From Baptist Health South Florida
5 min. read
Written By: John Fernandez
Published: July 29, 2022
Written By: John Fernandez
Published: July 29, 2022
Adults who frequently take naps have a greater risk of developing high blood pressure and having a stroke, according to a major new study published in Hypertension, an American Heart Association journal.
Study participants who took regular naps during the day were 12 percent more likely to develop high blood pressure over time, and they were 24 percent more likely to have a stroke — compared with people who never napped. For study participants younger than age 60, the risk was greater. If they napped regularly, their risk of developing high blood pressure rose by 20 percent, compared with those who never or rarely nap.
The findings confirm the importance of getting a fully night’s sleep, which benefits overall health. Proper sleep duration of 7 to 9 hours a night for adults, and more for children, is now considered an essential component for healthy living, according to the newly updated “Life’s Essential 8” factors for achieving optimum cardiovascular health from the American Heart Association (AHA). People who take naps regularly do so because they don’t get enough sleep during the night, and they are more likely to have other poor lifestyle habits, previous studies have shown.
In the new study, researchers analyzed data from the UK Biobank, a previous study that recorded genetic and health data on more than 500,000 individuals, ages 40-69, who were living in the United Kingdom between 2006 and 2010. Those who already had hypertension or a stroke at the onset of the study were excluded, leaving 358,451 study participants. Researchers looked at three categories of napping: usually, sometimes, and never/rarely.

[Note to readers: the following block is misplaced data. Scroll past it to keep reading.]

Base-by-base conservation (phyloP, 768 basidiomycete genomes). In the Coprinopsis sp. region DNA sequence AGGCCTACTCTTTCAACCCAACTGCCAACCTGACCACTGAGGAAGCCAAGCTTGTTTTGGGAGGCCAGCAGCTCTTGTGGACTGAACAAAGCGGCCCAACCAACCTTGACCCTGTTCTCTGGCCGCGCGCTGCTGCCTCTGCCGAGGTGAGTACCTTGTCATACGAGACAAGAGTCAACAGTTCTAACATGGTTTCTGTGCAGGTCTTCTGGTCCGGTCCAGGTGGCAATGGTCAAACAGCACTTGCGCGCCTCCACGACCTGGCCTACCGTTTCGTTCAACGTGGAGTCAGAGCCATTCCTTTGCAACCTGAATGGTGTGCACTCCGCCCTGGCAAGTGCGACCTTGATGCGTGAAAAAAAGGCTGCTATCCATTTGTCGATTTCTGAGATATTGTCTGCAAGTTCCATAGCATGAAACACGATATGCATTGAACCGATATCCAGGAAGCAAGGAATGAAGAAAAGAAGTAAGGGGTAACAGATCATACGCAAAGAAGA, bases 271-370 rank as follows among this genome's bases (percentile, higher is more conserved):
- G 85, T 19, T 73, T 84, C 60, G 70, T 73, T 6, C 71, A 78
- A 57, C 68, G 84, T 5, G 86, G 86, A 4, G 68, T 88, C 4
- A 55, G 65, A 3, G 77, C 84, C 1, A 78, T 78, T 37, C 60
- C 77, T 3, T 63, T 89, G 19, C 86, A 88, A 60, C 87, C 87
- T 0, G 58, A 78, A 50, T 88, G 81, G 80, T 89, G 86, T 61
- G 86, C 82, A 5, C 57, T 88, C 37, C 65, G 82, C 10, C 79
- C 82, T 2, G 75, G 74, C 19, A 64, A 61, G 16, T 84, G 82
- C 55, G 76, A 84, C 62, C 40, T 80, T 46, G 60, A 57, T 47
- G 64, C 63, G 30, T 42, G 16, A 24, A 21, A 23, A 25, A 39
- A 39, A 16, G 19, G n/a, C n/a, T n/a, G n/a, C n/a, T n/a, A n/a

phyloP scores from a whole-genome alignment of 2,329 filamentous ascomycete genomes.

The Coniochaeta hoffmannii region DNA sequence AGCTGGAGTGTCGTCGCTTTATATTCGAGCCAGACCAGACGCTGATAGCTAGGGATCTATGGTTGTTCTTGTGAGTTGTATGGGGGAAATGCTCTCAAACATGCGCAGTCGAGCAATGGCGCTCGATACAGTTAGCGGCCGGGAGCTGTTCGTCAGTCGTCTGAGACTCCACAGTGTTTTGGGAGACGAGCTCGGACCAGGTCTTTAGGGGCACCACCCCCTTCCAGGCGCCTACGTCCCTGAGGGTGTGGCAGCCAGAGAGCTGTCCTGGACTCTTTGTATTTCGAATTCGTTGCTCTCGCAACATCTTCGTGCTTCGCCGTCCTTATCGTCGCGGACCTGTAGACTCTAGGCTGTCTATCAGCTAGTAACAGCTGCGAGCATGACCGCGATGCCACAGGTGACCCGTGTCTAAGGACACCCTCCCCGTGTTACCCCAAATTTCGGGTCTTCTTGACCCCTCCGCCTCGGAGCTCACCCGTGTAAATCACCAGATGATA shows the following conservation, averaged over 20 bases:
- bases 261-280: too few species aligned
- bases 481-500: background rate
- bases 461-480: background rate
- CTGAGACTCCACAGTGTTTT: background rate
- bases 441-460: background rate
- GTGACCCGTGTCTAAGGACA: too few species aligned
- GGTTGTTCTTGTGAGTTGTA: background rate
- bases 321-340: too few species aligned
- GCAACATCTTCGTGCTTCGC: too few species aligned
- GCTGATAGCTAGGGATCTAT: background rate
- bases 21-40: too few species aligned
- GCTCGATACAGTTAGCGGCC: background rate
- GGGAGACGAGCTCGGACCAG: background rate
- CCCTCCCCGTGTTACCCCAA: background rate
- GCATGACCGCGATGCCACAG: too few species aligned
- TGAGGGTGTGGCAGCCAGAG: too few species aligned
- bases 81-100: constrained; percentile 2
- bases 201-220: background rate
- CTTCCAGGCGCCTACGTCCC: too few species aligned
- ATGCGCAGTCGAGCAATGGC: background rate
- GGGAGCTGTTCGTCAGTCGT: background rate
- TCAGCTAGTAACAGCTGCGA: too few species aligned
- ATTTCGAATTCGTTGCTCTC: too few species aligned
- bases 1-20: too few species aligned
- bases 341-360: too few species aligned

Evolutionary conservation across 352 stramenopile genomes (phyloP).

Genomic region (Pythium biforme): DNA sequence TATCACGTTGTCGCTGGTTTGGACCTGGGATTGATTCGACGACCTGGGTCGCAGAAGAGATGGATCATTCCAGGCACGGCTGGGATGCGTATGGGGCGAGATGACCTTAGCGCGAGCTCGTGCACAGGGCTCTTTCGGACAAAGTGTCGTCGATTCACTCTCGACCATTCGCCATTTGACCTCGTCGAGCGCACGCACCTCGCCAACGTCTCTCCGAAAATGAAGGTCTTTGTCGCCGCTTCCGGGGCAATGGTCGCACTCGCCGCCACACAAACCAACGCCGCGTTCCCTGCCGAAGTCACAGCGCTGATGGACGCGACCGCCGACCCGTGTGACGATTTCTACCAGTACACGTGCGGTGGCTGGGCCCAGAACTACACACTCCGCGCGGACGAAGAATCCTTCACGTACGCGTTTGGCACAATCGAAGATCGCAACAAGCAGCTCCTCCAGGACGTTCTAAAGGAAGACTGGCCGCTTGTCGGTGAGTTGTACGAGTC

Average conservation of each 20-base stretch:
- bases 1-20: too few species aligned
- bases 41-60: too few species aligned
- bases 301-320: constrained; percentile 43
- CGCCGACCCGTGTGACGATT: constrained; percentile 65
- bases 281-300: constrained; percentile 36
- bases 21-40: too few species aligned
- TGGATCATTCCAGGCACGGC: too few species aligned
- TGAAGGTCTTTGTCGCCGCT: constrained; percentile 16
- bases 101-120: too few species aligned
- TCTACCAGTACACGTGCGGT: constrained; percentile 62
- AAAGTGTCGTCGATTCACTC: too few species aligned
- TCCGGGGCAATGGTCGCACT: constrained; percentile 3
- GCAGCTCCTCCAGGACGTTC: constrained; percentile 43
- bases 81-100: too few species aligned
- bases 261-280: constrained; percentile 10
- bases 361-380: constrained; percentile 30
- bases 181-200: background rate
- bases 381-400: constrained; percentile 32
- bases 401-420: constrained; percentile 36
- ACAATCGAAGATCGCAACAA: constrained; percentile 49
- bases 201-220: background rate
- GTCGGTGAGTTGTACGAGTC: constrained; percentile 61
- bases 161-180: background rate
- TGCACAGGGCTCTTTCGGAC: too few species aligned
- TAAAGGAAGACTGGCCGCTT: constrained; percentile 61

Of the participants, 50,507 had hypertension, and 4,333 had strokes with median follow-up time periods of 11.2 years.
A new study indicates that the previously established benefits of physical and mental activities as people ages can preserve the brain’s processing speed and may help delay, or fight off, cognitive aging.
The study focused on the effects of exercising and mental activities — such as reading, going to classes, or playing cards or other games — on the “cognitive reserve” when it relates to thinking speed and memory. Cognitive reserve refers to the brains buffer or protection against the development of cognitive impairment and dementia.
A slowdown in the brain’s processing speed is a key factor in cognitive aging. Being able to think more quickly helps with problem-solving, everyday tasks and the ability to focus and engage in conversations with others.
“We found that greater physical activity was associated with greater thinking speed reserve in women, but not in men,” said study author Judy Pa, Ph.D., of the University of California, San Diego. “Taking part in more mental activities was associated with greater thinking speed reserve for both men and women.”
Mental processing speed in both men and women benefited from cognitive activities such as playing card games and reading, according to the study, which was published in Neurology, the medical journal of the American Academy of Neurology.